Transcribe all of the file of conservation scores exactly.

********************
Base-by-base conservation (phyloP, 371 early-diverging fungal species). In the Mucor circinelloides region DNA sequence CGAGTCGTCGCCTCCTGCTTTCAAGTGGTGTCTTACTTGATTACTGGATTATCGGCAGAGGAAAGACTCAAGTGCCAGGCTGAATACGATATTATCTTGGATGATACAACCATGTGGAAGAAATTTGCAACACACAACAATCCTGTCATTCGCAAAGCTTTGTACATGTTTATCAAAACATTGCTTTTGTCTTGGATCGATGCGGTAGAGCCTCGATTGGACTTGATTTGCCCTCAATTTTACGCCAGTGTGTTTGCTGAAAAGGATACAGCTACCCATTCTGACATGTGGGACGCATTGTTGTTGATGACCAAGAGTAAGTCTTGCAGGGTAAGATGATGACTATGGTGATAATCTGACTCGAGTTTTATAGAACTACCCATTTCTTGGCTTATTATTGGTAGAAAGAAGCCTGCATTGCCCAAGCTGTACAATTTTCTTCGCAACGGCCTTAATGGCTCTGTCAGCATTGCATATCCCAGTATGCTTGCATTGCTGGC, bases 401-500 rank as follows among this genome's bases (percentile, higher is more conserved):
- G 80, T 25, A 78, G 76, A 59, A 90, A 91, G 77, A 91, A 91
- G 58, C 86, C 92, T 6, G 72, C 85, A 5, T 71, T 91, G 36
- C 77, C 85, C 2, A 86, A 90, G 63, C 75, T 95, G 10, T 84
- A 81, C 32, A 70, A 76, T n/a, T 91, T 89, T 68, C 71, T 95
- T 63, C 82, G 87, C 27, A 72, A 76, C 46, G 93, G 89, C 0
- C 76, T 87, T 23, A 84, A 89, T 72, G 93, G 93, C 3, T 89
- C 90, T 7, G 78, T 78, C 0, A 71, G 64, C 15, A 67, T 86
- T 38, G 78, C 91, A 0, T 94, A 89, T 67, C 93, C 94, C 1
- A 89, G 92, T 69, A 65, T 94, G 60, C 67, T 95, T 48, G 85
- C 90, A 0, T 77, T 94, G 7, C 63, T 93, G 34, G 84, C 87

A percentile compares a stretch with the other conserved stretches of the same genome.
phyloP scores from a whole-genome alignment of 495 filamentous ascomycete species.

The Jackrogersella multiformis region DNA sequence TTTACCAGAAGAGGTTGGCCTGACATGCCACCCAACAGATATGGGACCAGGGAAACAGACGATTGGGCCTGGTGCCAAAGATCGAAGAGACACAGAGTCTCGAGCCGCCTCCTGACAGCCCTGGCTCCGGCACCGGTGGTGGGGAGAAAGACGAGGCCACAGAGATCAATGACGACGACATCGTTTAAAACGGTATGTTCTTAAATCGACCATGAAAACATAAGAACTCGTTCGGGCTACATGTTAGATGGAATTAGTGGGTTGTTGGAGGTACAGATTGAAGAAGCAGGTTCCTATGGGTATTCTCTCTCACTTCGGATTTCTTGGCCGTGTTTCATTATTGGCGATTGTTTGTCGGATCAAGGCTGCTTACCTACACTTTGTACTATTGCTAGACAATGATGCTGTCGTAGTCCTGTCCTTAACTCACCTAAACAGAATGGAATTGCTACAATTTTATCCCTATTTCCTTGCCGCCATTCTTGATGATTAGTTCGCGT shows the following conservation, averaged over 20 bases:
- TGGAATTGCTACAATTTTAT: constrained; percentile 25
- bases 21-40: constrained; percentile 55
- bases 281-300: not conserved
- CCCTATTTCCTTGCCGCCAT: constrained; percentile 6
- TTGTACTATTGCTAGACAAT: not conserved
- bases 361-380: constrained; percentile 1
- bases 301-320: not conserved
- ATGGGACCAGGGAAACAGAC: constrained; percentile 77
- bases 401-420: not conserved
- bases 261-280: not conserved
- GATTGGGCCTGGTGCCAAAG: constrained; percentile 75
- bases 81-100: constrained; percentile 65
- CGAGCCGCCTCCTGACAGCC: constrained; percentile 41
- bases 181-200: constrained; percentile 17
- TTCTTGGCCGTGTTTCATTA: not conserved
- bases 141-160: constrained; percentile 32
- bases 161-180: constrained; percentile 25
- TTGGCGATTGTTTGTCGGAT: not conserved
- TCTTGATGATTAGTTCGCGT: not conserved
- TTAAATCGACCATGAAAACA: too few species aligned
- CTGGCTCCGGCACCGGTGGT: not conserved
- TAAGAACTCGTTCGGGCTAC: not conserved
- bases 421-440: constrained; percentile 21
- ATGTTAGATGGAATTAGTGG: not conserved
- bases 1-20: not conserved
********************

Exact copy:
Base-by-base conservation (phyloP, 371 early-diverging fungal species). In the Mucor circinelloides region DNA sequence CGAGTCGTCGCCTCCTGCTTTCAAGTGGTGTCTTACTTGATTACTGGATTATCGGCAGAGGAAAGACTCAAGTGCCAGGCTGAATACGATATTATCTTGGATGATACAACCATGTGGAAGAAATTTGCAACACACAACAATCCTGTCATTCGCAAAGCTTTGTACATGTTTATCAAAACATTGCTTTTGTCTTGGATCGATGCGGTAGAGCCTCGATTGGACTTGATTTGCCCTCAATTTTACGCCAGTGTGTTTGCTGAAAAGGATACAGCTACCCATTCTGACATGTGGGACGCATTGTTGTTGATGACCAAGAGTAAGTCTTGCAGGGTAAGATGATGACTATGGTGATAATCTGACTCGAGTTTTATAGAACTACCCATTTCTTGGCTTATTATTGGTAGAAAGAAGCCTGCATTGCCCAAGCTGTACAATTTTCTTCGCAACGGCCTTAATGGCTCTGTCAGCATTGCATATCCCAGTATGCTTGCATTGCTGGC, bases 401-500 rank as follows among this genome's bases (percentile, higher is more conserved):
- G 80, T 25, A 78, G 76, A 59, A 90, A 91, G 77, A 91, A 91
- G 58, C 86, C 92, T 6, G 72, C 85, A 5, T 71, T 91, G 36
- C 77, C 85, C 2, A 86, A 90, G 63, C 75, T 95, G 10, T 84
- A 81, C 32, A 70, A 76, T n/a, T 91, T 89, T 68, C 71, T 95
- T 63, C 82, G 87, C 27, A 72, A 76, C 46, G 93, G 89, C 0
- C 76, T 87, T 23, A 84, A 89, T 72, G 93, G 93, C 3, T 89
- C 90, T 7, G 78, T 78, C 0, A 71, G 64, C 15, A 67, T 86
- T 38, G 78, C 91, A 0, T 94, A 89, T 67, C 93, C 94, C 1
- A 89, G 92, T 69, A 65, T 94, G 60, C 67, T 95, T 48, G 85
- C 90, A 0, T 77, T 94, G 7, C 63, T 93, G 34, G 84, C 87

A percentile compares a stretch with the other conserved stretches of the same genome.
phyloP scores from a whole-genome alignment of 495 filamentous ascomycete species.

The Jackrogersella multiformis region DNA sequence TTTACCAGAAGAGGTTGGCCTGACATGCCACCCAACAGATATGGGACCAGGGAAACAGACGATTGGGCCTGGTGCCAAAGATCGAAGAGACACAGAGTCTCGAGCCGCCTCCTGACAGCCCTGGCTCCGGCACCGGTGGTGGGGAGAAAGACGAGGCCACAGAGATCAATGACGACGACATCGTTTAAAACGGTATGTTCTTAAATCGACCATGAAAACATAAGAACTCGTTCGGGCTACATGTTAGATGGAATTAGTGGGTTGTTGGAGGTACAGATTGAAGAAGCAGGTTCCTATGGGTATTCTCTCTCACTTCGGATTTCTTGGCCGTGTTTCATTATTGGCGATTGTTTGTCGGATCAAGGCTGCTTACCTACACTTTGTACTATTGCTAGACAATGATGCTGTCGTAGTCCTGTCCTTAACTCACCTAAACAGAATGGAATTGCTACAATTTTATCCCTATTTCCTTGCCGCCATTCTTGATGATTAGTTCGCGT shows the following conservation, averaged over 20 bases:
- TGGAATTGCTACAATTTTAT: constrained; percentile 25
- bases 21-40: constrained; percentile 55
- bases 281-300: not conserved
- CCCTATTTCCTTGCCGCCAT: constrained; percentile 6
- TTGTACTATTGCTAGACAAT: not conserved
- bases 361-380: constrained; percentile 1
- bases 301-320: not conserved
- ATGGGACCAGGGAAACAGAC: constrained; percentile 77
- bases 401-420: not conserved
- bases 261-280: not conserved
- GATTGGGCCTGGTGCCAAAG: constrained; percentile 75
- bases 81-100: constrained; percentile 65
- CGAGCCGCCTCCTGACAGCC: constrained; percentile 41
- bases 181-200: constrained; percentile 17
- TTCTTGGCCGTGTTTCATTA: not conserved
- bases 141-160: constrained; percentile 32
- bases 161-180: constrained; percentile 25
- TTGGCGATTGTTTGTCGGAT: not conserved
- TCTTGATGATTAGTTCGCGT: not conserved
- TTAAATCGACCATGAAAACA: too few species aligned
- CTGGCTCCGGCACCGGTGGT: not conserved
- TAAGAACTCGTTCGGGCTAC: not conserved
- bases 421-440: constrained; percentile 21
- ATGTTAGATGGAATTAGTGG: not conserved
- bases 1-20: not conserved